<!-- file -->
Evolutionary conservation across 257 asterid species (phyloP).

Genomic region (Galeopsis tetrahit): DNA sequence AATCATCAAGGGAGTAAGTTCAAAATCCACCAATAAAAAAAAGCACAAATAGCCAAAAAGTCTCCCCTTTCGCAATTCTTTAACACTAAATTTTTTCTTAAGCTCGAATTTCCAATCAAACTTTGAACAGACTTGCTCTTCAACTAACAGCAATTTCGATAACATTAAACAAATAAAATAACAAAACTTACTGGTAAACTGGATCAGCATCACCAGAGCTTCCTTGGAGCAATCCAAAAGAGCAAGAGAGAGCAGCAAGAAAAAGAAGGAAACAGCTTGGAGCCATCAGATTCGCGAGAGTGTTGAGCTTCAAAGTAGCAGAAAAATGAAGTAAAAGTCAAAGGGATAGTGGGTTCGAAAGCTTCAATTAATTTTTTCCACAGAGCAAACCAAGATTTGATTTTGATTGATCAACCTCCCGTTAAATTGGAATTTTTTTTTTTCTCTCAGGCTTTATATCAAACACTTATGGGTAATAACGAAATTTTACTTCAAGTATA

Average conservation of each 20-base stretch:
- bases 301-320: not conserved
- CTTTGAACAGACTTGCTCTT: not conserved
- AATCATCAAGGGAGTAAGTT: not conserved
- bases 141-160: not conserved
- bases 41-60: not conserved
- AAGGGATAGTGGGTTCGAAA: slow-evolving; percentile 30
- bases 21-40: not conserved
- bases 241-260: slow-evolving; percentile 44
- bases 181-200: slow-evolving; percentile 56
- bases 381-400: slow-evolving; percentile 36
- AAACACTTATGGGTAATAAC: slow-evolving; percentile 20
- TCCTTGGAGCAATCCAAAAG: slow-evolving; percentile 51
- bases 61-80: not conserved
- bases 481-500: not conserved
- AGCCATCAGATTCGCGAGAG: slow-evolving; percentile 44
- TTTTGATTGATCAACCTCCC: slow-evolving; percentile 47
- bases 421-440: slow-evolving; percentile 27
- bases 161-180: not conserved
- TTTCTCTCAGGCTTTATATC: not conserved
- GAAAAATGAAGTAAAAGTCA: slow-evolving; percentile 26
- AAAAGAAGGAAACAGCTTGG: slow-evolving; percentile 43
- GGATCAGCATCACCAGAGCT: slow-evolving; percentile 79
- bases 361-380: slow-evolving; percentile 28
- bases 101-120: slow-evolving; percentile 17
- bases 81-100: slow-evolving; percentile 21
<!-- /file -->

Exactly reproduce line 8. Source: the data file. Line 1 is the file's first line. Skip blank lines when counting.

- bases 41-60: not conserved